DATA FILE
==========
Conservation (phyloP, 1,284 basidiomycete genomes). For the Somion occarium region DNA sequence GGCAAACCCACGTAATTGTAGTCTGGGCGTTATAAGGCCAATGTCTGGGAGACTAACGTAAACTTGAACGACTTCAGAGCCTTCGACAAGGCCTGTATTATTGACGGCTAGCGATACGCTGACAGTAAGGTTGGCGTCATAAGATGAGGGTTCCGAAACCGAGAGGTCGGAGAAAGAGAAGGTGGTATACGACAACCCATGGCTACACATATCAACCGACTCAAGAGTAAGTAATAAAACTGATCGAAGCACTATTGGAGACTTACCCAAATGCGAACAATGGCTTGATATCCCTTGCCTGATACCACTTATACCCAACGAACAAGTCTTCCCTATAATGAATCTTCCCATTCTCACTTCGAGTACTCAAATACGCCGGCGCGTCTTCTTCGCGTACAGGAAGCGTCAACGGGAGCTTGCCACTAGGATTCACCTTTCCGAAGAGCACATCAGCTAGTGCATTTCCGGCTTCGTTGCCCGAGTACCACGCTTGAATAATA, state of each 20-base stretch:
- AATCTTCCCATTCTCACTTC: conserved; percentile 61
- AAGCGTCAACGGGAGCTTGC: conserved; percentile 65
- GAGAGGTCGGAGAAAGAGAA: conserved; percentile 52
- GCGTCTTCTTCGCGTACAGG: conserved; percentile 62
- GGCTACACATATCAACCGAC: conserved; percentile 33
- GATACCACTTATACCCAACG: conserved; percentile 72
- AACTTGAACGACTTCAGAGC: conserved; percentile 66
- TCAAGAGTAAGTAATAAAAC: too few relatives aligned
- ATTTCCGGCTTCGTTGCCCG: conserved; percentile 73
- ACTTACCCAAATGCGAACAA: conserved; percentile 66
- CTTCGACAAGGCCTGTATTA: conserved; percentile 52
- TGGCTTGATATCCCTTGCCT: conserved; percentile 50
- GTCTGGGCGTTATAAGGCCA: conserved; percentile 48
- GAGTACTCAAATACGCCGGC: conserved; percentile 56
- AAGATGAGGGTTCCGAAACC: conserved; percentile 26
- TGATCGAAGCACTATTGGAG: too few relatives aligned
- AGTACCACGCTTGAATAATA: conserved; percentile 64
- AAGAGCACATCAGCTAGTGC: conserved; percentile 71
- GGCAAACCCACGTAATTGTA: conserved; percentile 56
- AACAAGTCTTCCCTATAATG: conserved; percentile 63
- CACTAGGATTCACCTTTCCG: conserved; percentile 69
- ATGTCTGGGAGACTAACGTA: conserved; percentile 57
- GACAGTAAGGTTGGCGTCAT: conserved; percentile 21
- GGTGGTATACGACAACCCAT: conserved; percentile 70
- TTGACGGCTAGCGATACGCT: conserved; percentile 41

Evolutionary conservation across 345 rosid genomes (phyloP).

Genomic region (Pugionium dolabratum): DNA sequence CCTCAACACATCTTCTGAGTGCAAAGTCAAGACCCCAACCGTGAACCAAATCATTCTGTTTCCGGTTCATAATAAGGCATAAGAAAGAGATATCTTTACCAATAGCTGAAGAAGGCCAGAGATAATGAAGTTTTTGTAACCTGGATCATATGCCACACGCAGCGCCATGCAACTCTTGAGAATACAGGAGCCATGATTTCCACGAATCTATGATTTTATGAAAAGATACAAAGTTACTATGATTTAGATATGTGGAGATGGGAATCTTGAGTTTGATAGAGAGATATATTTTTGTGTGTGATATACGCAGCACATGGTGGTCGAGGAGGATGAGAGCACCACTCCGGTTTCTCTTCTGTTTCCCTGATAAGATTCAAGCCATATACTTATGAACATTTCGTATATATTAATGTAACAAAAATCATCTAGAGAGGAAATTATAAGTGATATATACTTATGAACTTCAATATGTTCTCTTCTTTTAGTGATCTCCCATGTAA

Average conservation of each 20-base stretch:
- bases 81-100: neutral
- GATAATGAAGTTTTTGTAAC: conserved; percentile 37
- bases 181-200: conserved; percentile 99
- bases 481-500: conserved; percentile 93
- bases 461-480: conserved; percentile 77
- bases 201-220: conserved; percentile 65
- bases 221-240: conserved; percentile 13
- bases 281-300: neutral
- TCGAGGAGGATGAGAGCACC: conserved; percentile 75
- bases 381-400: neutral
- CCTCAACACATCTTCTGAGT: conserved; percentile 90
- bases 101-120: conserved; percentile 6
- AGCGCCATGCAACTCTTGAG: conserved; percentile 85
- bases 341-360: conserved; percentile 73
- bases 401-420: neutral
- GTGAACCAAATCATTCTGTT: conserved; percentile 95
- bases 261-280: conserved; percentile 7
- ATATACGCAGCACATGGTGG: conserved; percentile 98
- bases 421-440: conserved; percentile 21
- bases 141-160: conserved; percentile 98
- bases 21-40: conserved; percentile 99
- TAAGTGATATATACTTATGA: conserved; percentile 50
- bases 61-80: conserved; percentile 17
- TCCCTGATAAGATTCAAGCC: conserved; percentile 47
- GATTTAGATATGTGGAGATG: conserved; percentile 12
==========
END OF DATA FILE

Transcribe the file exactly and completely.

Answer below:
Conservation (phyloP, 1,284 basidiomycete genomes). For the Somion occarium region DNA sequence GGCAAACCCACGTAATTGTAGTCTGGGCGTTATAAGGCCAATGTCTGGGAGACTAACGTAAACTTGAACGACTTCAGAGCCTTCGACAAGGCCTGTATTATTGACGGCTAGCGATACGCTGACAGTAAGGTTGGCGTCATAAGATGAGGGTTCCGAAACCGAGAGGTCGGAGAAAGAGAAGGTGGTATACGACAACCCATGGCTACACATATCAACCGACTCAAGAGTAAGTAATAAAACTGATCGAAGCACTATTGGAGACTTACCCAAATGCGAACAATGGCTTGATATCCCTTGCCTGATACCACTTATACCCAACGAACAAGTCTTCCCTATAATGAATCTTCCCATTCTCACTTCGAGTACTCAAATACGCCGGCGCGTCTTCTTCGCGTACAGGAAGCGTCAACGGGAGCTTGCCACTAGGATTCACCTTTCCGAAGAGCACATCAGCTAGTGCATTTCCGGCTTCGTTGCCCGAGTACCACGCTTGAATAATA, state of each 20-base stretch:
- AATCTTCCCATTCTCACTTC: conserved; percentile 61
- AAGCGTCAACGGGAGCTTGC: conserved; percentile 65
- GAGAGGTCGGAGAAAGAGAA: conserved; percentile 52
- GCGTCTTCTTCGCGTACAGG: conserved; percentile 62
- GGCTACACATATCAACCGAC: conserved; percentile 33
- GATACCACTTATACCCAACG: conserved; percentile 72
- AACTTGAACGACTTCAGAGC: conserved; percentile 66
- TCAAGAGTAAGTAATAAAAC: too few relatives aligned
- ATTTCCGGCTTCGTTGCCCG: conserved; percentile 73
- ACTTACCCAAATGCGAACAA: conserved; percentile 66
- CTTCGACAAGGCCTGTATTA: conserved; percentile 52
- TGGCTTGATATCCCTTGCCT: conserved; percentile 50
- GTCTGGGCGTTATAAGGCCA: conserved; percentile 48
- GAGTACTCAAATACGCCGGC: conserved; percentile 56
- AAGATGAGGGTTCCGAAACC: conserved; percentile 26
- TGATCGAAGCACTATTGGAG: too few relatives aligned
- AGTACCACGCTTGAATAATA: conserved; percentile 64
- AAGAGCACATCAGCTAGTGC: conserved; percentile 71
- GGCAAACCCACGTAATTGTA: conserved; percentile 56
- AACAAGTCTTCCCTATAATG: conserved; percentile 63
- CACTAGGATTCACCTTTCCG: conserved; percentile 69
- ATGTCTGGGAGACTAACGTA: conserved; percentile 57
- GACAGTAAGGTTGGCGTCAT: conserved; percentile 21
- GGTGGTATACGACAACCCAT: conserved; percentile 70
- TTGACGGCTAGCGATACGCT: conserved; percentile 41

Evolutionary conservation across 345 rosid genomes (phyloP).

Genomic region (Pugionium dolabratum): DNA sequence CCTCAACACATCTTCTGAGTGCAAAGTCAAGACCCCAACCGTGAACCAAATCATTCTGTTTCCGGTTCATAATAAGGCATAAGAAAGAGATATCTTTACCAATAGCTGAAGAAGGCCAGAGATAATGAAGTTTTTGTAACCTGGATCATATGCCACACGCAGCGCCATGCAACTCTTGAGAATACAGGAGCCATGATTTCCACGAATCTATGATTTTATGAAAAGATACAAAGTTACTATGATTTAGATATGTGGAGATGGGAATCTTGAGTTTGATAGAGAGATATATTTTTGTGTGTGATATACGCAGCACATGGTGGTCGAGGAGGATGAGAGCACCACTCCGGTTTCTCTTCTGTTTCCCTGATAAGATTCAAGCCATATACTTATGAACATTTCGTATATATTAATGTAACAAAAATCATCTAGAGAGGAAATTATAAGTGATATATACTTATGAACTTCAATATGTTCTCTTCTTTTAGTGATCTCCCATGTAA

Average conservation of each 20-base stretch:
- bases 81-100: neutral
- GATAATGAAGTTTTTGTAAC: conserved; percentile 37
- bases 181-200: conserved; percentile 99
- bases 481-500: conserved; percentile 93
- bases 461-480: conserved; percentile 77
- bases 201-220: conserved; percentile 65
- bases 221-240: conserved; percentile 13
- bases 281-300: neutral
- TCGAGGAGGATGAGAGCACC: conserved; percentile 75
- bases 381-400: neutral
- CCTCAACACATCTTCTGAGT: conserved; percentile 90
- bases 101-120: conserved; percentile 6
- AGCGCCATGCAACTCTTGAG: conserved; percentile 85
- bases 341-360: conserved; percentile 73
- bases 401-420: neutral
- GTGAACCAAATCATTCTGTT: conserved; percentile 95
- bases 261-280: conserved; percentile 7
- ATATACGCAGCACATGGTGG: conserved; percentile 98
- bases 421-440: conserved; percentile 21
- bases 141-160: conserved; percentile 98
- bases 21-40: conserved; percentile 99
- TAAGTGATATATACTTATGA: conserved; percentile 50
- bases 61-80: conserved; percentile 17
- TCCCTGATAAGATTCAAGCC: conserved; percentile 47
- GATTTAGATATGTGGAGATG: conserved; percentile 12